Everyone has their own story about September 11th. “I was tying my shoe,” someone would say, “when the first tower fell. My white and blue Nikes. I was tying my left, white and blue Nike when the first tower fell.” Everyone has their own story, their little piece of the pie, their claim on the incredible, horrible, memorable day. Everyone frantically seeks to inject themselves into the vein of national tragedy. “I was cooking an omelet. I was cooking a ham and cheese omelet in my new red frying pan when the second plane hit.”
I don’t have much of a story. I was either asleep or showering or getting dressed when the first plane hit. I was on the bus to school when the second plane hit. I don’t remember where I was when the first tower fell. “I was packing my backpack” my friend informed me breathlessly. “I was packing my math book into my backpack when the second plane hit.” I nodded and feigned interest, trying to look as enthralled as he expected me to look, as if his packing his backpack with a math book played some desperately important role in the events in New York, Washington D.C., Pennsylvania.
“This is history in the making” our history teacher told us somberly. “This right here-” he pointed to the T.V. that showed jets relentlessly crashing into buildings, “this right here is history, folks.” We watched the flickering screen in awe. “It’s just surreal. Unbelievable” every newscaster said. “Surreal. That’s the only way I can describe it.” The day slid by, a muddled mess of CNN, NBC, Fox. People in suits yammering at other people in suits, interrupted by the smoking Pentagon, a marred filed in Pennsylvania, a commercial for the New Spicy Bean and Guacamole Taco Burrito.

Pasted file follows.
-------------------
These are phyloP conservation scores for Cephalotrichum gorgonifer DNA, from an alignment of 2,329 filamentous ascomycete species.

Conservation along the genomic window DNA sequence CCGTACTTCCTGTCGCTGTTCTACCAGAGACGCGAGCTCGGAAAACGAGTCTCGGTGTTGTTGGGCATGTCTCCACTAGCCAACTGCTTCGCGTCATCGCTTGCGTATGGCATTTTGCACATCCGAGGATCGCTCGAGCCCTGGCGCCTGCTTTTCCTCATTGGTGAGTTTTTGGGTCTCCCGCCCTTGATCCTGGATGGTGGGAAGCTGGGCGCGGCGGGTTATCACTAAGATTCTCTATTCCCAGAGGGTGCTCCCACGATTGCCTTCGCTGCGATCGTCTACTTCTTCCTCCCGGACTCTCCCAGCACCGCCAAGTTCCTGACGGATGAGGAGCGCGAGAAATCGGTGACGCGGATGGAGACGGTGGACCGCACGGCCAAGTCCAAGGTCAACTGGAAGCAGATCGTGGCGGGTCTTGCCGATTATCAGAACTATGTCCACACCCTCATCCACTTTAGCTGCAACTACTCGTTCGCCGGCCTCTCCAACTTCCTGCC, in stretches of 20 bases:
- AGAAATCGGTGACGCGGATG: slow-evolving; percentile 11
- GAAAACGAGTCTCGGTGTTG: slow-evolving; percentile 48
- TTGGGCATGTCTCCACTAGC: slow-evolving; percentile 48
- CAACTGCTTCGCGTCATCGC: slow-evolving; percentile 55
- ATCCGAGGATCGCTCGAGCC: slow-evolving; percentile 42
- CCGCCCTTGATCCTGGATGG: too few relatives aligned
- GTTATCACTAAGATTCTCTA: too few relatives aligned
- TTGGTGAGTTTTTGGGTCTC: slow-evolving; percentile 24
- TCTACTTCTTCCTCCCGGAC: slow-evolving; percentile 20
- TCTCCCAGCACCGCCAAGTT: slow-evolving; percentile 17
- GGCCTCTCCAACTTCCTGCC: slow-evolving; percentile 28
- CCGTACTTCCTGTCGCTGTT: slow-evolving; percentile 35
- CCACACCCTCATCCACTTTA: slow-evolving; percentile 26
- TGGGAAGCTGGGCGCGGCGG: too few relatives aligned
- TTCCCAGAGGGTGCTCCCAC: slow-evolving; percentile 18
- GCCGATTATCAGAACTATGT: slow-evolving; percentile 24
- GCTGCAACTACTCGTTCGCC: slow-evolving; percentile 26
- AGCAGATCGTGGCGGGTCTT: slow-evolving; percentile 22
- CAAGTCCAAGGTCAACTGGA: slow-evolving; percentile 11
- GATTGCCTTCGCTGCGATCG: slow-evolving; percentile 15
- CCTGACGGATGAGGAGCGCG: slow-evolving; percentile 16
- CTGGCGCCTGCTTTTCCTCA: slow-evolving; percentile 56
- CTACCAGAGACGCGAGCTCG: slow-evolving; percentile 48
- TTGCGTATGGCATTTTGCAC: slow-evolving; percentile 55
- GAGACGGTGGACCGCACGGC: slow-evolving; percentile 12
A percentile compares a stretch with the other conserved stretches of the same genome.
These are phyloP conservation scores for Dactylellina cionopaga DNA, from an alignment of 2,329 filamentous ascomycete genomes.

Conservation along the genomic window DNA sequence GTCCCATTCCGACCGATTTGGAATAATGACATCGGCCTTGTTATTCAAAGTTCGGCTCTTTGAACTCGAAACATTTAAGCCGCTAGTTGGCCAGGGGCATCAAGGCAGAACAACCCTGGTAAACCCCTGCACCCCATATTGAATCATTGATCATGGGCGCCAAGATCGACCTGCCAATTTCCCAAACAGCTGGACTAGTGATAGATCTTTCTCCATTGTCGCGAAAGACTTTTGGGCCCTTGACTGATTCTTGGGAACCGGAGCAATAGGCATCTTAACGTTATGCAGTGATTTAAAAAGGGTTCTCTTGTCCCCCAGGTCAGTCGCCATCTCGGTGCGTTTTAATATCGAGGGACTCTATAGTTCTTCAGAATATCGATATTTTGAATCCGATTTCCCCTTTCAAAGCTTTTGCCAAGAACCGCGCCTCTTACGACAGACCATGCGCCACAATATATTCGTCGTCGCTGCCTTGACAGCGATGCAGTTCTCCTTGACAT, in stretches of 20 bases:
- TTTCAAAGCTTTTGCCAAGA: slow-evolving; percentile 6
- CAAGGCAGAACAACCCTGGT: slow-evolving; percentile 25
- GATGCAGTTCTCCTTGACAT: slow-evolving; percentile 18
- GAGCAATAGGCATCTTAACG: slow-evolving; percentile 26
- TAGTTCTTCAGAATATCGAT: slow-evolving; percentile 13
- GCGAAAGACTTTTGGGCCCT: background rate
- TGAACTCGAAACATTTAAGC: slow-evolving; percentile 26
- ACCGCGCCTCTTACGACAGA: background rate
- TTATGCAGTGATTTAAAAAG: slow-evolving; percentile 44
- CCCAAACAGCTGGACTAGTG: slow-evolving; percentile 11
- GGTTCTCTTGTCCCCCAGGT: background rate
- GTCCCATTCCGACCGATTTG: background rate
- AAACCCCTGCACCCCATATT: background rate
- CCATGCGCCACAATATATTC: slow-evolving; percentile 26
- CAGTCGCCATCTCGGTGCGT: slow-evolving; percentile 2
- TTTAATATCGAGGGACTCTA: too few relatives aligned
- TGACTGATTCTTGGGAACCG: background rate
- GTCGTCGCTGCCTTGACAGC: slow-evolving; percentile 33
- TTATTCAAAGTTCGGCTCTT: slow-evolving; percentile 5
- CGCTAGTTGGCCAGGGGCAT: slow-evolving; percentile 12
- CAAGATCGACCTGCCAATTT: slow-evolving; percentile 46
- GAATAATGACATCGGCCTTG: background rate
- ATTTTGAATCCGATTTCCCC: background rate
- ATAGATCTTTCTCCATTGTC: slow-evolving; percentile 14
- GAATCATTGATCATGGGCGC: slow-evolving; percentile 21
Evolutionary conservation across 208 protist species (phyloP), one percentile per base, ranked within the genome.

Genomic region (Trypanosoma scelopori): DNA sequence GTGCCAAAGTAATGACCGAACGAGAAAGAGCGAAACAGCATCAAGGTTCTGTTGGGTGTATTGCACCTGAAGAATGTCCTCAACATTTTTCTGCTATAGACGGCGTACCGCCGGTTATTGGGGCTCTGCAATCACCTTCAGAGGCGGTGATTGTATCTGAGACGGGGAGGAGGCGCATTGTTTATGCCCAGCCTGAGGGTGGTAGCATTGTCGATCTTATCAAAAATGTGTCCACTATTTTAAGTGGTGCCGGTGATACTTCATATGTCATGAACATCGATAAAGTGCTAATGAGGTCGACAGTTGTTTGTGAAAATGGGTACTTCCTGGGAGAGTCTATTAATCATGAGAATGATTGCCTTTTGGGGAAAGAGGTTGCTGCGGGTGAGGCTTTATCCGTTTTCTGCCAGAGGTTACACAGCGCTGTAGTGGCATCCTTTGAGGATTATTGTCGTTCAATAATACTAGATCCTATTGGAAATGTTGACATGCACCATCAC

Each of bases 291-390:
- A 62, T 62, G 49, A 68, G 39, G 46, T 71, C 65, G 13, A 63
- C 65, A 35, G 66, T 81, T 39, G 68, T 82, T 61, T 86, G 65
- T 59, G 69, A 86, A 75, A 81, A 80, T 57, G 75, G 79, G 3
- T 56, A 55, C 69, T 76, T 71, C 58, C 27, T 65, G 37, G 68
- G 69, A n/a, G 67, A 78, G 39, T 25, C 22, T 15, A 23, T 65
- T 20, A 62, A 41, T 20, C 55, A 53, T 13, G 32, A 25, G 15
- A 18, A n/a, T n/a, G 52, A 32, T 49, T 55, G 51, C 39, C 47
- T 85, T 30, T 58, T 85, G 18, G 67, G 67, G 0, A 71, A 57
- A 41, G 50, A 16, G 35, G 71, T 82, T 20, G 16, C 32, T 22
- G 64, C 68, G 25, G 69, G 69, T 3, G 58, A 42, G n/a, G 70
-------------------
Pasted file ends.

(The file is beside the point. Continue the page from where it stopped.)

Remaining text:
The death toll numbers began pouring in. “An early estimation puts the death toll at 1000 people” the anchor nearly whispers. “The new death toll estimates about 2000 dead.” Then a scene of men jumping from the towers, their ties fluttering behind them, their bodies isolated against the sky. “What started as a beautiful, cloudless September day has turned into a nightmare…” My class swelled with secret joy when the death toll exceeded that of Pearl Harbor. We were proud. Our day was worse than that day so long ago, that “day of infamy” we had heard about in textbooks, watched in documentaries, read in magazines. This was bigger and deadlier and certainly more important than Pearl Harbor, and there we were, right in the thick of things, sitting in our 8th grade classroom. “I was brushing my teeth…” someone said.
Later, American flags would be everywhere. The news would be full of the still foreign scene of jets colliding with skyscrapers. The heroics on flight 93 would be lauded again and again. Conspiracy theorists would finally get something to work with. Images of the devil in the explosions would flood the net. A country singer would “put a boot in their ass, it’s the American way.” The Pet Goat would become one of the most famous children’s books ever. “9/11 will define this generation” the experts on the news said to each other.
Later, people would trade stories. “I was packing my backpack” my friend said to the group surrounding him. “I was packing my backpack with my math book when the second plane hit.” “I was just walking out the door” another says. “I was eating Apple Jacks” someone else says. I would stand there and not say anything. I was detached, as if I wasn’t alive when the planes hit and the towers fell. This wasn’t my tragedy, just like Pearl Harbor wasn’t my tragedy. I was excluded from all conversation concerning the attack because I wasn’t there. “Where where you when the first plane hit?” someone asked me. I looked around sheepishly at the eager faces, eyes wide, ready to hear my personal connection with the event that was so unbelievably important. “I was asleep,” I said.